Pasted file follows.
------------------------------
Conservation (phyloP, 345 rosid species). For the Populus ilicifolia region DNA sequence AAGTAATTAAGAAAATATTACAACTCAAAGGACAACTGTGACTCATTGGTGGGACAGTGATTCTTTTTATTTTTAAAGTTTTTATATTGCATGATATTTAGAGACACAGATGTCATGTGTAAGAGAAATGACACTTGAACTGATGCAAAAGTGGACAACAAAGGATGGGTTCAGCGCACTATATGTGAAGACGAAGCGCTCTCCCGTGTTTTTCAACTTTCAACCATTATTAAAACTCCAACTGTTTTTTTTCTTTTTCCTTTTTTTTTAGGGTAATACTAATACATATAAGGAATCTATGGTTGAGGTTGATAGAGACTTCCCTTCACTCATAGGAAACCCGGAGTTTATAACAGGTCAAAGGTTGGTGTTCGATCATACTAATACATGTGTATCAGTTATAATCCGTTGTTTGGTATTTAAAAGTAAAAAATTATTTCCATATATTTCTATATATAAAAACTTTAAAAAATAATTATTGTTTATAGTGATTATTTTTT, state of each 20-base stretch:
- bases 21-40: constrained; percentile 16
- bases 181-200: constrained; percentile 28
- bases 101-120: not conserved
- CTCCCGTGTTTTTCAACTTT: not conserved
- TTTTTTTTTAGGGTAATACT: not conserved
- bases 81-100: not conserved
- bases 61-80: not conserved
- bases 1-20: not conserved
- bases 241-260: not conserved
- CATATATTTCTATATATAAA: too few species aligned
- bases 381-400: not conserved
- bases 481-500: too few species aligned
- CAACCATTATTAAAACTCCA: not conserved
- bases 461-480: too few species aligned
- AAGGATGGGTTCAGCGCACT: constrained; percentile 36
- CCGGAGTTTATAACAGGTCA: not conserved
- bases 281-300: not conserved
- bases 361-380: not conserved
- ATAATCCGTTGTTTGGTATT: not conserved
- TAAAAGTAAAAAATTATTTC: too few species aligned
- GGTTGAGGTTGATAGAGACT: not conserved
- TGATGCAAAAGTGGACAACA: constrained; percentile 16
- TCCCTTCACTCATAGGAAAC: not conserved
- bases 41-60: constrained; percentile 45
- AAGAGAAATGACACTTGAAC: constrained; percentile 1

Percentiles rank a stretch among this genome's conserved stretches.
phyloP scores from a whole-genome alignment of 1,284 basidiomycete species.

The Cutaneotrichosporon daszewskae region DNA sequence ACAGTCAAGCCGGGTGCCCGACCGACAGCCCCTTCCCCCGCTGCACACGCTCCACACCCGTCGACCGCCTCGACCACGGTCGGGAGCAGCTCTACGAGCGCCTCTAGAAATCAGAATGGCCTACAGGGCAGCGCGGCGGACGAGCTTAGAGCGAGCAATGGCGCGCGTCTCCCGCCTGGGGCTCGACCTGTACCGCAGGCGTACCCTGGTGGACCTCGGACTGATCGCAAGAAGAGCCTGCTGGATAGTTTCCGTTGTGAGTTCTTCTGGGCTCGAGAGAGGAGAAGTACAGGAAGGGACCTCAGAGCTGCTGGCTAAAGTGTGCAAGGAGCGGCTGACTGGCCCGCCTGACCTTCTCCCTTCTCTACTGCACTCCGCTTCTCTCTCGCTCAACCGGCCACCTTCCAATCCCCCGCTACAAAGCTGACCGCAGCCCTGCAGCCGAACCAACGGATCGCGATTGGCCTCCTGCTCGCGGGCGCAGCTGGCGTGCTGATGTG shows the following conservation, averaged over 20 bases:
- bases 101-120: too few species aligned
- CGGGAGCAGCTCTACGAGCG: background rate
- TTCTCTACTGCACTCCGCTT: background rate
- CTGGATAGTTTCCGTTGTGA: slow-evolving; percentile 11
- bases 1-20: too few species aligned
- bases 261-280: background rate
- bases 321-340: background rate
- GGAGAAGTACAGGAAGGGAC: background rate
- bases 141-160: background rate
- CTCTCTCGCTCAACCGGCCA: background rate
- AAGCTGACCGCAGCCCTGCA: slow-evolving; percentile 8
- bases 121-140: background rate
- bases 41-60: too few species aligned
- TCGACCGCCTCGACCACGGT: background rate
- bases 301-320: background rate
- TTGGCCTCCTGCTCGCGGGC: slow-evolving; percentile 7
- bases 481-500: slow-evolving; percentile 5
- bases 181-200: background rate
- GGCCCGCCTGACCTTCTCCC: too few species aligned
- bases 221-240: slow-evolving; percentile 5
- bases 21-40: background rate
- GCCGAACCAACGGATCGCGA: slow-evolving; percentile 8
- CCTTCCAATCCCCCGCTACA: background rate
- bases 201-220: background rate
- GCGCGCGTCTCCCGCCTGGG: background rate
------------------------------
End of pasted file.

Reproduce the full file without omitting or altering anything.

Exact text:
Conservation (phyloP, 345 rosid species). For the Populus ilicifolia region DNA sequence AAGTAATTAAGAAAATATTACAACTCAAAGGACAACTGTGACTCATTGGTGGGACAGTGATTCTTTTTATTTTTAAAGTTTTTATATTGCATGATATTTAGAGACACAGATGTCATGTGTAAGAGAAATGACACTTGAACTGATGCAAAAGTGGACAACAAAGGATGGGTTCAGCGCACTATATGTGAAGACGAAGCGCTCTCCCGTGTTTTTCAACTTTCAACCATTATTAAAACTCCAACTGTTTTTTTTCTTTTTCCTTTTTTTTTAGGGTAATACTAATACATATAAGGAATCTATGGTTGAGGTTGATAGAGACTTCCCTTCACTCATAGGAAACCCGGAGTTTATAACAGGTCAAAGGTTGGTGTTCGATCATACTAATACATGTGTATCAGTTATAATCCGTTGTTTGGTATTTAAAAGTAAAAAATTATTTCCATATATTTCTATATATAAAAACTTTAAAAAATAATTATTGTTTATAGTGATTATTTTTT, state of each 20-base stretch:
- bases 21-40: constrained; percentile 16
- bases 181-200: constrained; percentile 28
- bases 101-120: not conserved
- CTCCCGTGTTTTTCAACTTT: not conserved
- TTTTTTTTTAGGGTAATACT: not conserved
- bases 81-100: not conserved
- bases 61-80: not conserved
- bases 1-20: not conserved
- bases 241-260: not conserved
- CATATATTTCTATATATAAA: too few species aligned
- bases 381-400: not conserved
- bases 481-500: too few species aligned
- CAACCATTATTAAAACTCCA: not conserved
- bases 461-480: too few species aligned
- AAGGATGGGTTCAGCGCACT: constrained; percentile 36
- CCGGAGTTTATAACAGGTCA: not conserved
- bases 281-300: not conserved
- bases 361-380: not conserved
- ATAATCCGTTGTTTGGTATT: not conserved
- TAAAAGTAAAAAATTATTTC: too few species aligned
- GGTTGAGGTTGATAGAGACT: not conserved
- TGATGCAAAAGTGGACAACA: constrained; percentile 16
- TCCCTTCACTCATAGGAAAC: not conserved
- bases 41-60: constrained; percentile 45
- AAGAGAAATGACACTTGAAC: constrained; percentile 1

Percentiles rank a stretch among this genome's conserved stretches.
phyloP scores from a whole-genome alignment of 1,284 basidiomycete species.

The Cutaneotrichosporon daszewskae region DNA sequence ACAGTCAAGCCGGGTGCCCGACCGACAGCCCCTTCCCCCGCTGCACACGCTCCACACCCGTCGACCGCCTCGACCACGGTCGGGAGCAGCTCTACGAGCGCCTCTAGAAATCAGAATGGCCTACAGGGCAGCGCGGCGGACGAGCTTAGAGCGAGCAATGGCGCGCGTCTCCCGCCTGGGGCTCGACCTGTACCGCAGGCGTACCCTGGTGGACCTCGGACTGATCGCAAGAAGAGCCTGCTGGATAGTTTCCGTTGTGAGTTCTTCTGGGCTCGAGAGAGGAGAAGTACAGGAAGGGACCTCAGAGCTGCTGGCTAAAGTGTGCAAGGAGCGGCTGACTGGCCCGCCTGACCTTCTCCCTTCTCTACTGCACTCCGCTTCTCTCTCGCTCAACCGGCCACCTTCCAATCCCCCGCTACAAAGCTGACCGCAGCCCTGCAGCCGAACCAACGGATCGCGATTGGCCTCCTGCTCGCGGGCGCAGCTGGCGTGCTGATGTG shows the following conservation, averaged over 20 bases:
- bases 101-120: too few species aligned
- CGGGAGCAGCTCTACGAGCG: background rate
- TTCTCTACTGCACTCCGCTT: background rate
- CTGGATAGTTTCCGTTGTGA: slow-evolving; percentile 11
- bases 1-20: too few species aligned
- bases 261-280: background rate
- bases 321-340: background rate
- GGAGAAGTACAGGAAGGGAC: background rate
- bases 141-160: background rate
- CTCTCTCGCTCAACCGGCCA: background rate
- AAGCTGACCGCAGCCCTGCA: slow-evolving; percentile 8
- bases 121-140: background rate
- bases 41-60: too few species aligned
- TCGACCGCCTCGACCACGGT: background rate
- bases 301-320: background rate
- TTGGCCTCCTGCTCGCGGGC: slow-evolving; percentile 7
- bases 481-500: slow-evolving; percentile 5
- bases 181-200: background rate
- GGCCCGCCTGACCTTCTCCC: too few species aligned
- bases 221-240: slow-evolving; percentile 5
- bases 21-40: background rate
- GCCGAACCAACGGATCGCGA: slow-evolving; percentile 8
- CCTTCCAATCCCCCGCTACA: background rate
- bases 201-220: background rate
- GCGCGCGTCTCCCGCCTGGG: background rate